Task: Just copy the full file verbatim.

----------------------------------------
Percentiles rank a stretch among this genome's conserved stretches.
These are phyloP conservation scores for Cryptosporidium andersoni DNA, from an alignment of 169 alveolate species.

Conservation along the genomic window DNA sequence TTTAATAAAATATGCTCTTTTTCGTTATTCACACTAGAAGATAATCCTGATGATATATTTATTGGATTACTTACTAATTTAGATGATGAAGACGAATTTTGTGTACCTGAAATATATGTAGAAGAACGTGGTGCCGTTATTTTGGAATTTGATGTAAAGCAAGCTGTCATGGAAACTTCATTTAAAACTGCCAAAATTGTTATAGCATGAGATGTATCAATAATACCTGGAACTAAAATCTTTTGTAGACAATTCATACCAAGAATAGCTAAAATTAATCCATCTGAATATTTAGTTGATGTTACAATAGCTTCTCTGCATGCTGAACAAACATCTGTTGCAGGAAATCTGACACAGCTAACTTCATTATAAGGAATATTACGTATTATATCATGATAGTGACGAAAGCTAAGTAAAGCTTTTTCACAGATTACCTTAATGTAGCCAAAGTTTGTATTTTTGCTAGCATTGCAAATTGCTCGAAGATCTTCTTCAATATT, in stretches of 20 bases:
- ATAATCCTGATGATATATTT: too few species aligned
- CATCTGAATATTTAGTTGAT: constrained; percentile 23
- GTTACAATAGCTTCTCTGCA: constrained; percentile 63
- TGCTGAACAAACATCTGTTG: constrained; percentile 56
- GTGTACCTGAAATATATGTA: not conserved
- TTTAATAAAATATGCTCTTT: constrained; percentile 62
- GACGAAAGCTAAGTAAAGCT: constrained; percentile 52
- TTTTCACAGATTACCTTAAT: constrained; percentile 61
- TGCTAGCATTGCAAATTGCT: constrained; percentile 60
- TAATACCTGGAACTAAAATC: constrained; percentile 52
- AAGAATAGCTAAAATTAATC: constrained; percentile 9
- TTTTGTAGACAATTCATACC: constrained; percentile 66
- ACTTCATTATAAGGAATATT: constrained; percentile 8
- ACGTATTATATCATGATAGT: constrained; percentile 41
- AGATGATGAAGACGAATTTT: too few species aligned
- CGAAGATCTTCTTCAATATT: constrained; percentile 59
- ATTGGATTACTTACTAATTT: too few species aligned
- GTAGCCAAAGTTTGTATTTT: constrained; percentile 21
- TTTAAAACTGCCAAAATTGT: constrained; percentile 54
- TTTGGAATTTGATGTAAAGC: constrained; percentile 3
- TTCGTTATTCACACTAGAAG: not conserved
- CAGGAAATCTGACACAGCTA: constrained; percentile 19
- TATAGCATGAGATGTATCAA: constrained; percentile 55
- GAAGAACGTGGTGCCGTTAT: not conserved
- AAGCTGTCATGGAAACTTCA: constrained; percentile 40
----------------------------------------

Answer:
Percentiles rank a stretch among this genome's conserved stretches.
These are phyloP conservation scores for Cryptosporidium andersoni DNA, from an alignment of 169 alveolate species.

Conservation along the genomic window DNA sequence TTTAATAAAATATGCTCTTTTTCGTTATTCACACTAGAAGATAATCCTGATGATATATTTATTGGATTACTTACTAATTTAGATGATGAAGACGAATTTTGTGTACCTGAAATATATGTAGAAGAACGTGGTGCCGTTATTTTGGAATTTGATGTAAAGCAAGCTGTCATGGAAACTTCATTTAAAACTGCCAAAATTGTTATAGCATGAGATGTATCAATAATACCTGGAACTAAAATCTTTTGTAGACAATTCATACCAAGAATAGCTAAAATTAATCCATCTGAATATTTAGTTGATGTTACAATAGCTTCTCTGCATGCTGAACAAACATCTGTTGCAGGAAATCTGACACAGCTAACTTCATTATAAGGAATATTACGTATTATATCATGATAGTGACGAAAGCTAAGTAAAGCTTTTTCACAGATTACCTTAATGTAGCCAAAGTTTGTATTTTTGCTAGCATTGCAAATTGCTCGAAGATCTTCTTCAATATT, in stretches of 20 bases:
- ATAATCCTGATGATATATTT: too few species aligned
- CATCTGAATATTTAGTTGAT: constrained; percentile 23
- GTTACAATAGCTTCTCTGCA: constrained; percentile 63
- TGCTGAACAAACATCTGTTG: constrained; percentile 56
- GTGTACCTGAAATATATGTA: not conserved
- TTTAATAAAATATGCTCTTT: constrained; percentile 62
- GACGAAAGCTAAGTAAAGCT: constrained; percentile 52
- TTTTCACAGATTACCTTAAT: constrained; percentile 61
- TGCTAGCATTGCAAATTGCT: constrained; percentile 60
- TAATACCTGGAACTAAAATC: constrained; percentile 52
- AAGAATAGCTAAAATTAATC: constrained; percentile 9
- TTTTGTAGACAATTCATACC: constrained; percentile 66
- ACTTCATTATAAGGAATATT: constrained; percentile 8
- ACGTATTATATCATGATAGT: constrained; percentile 41
- AGATGATGAAGACGAATTTT: too few species aligned
- CGAAGATCTTCTTCAATATT: constrained; percentile 59
- ATTGGATTACTTACTAATTT: too few species aligned
- GTAGCCAAAGTTTGTATTTT: constrained; percentile 21
- TTTAAAACTGCCAAAATTGT: constrained; percentile 54
- TTTGGAATTTGATGTAAAGC: constrained; percentile 3
- TTCGTTATTCACACTAGAAG: not conserved
- CAGGAAATCTGACACAGCTA: constrained; percentile 19
- TATAGCATGAGATGTATCAA: constrained; percentile 55
- GAAGAACGTGGTGCCGTTAT: not conserved
- AAGCTGTCATGGAAACTTCA: constrained; percentile 40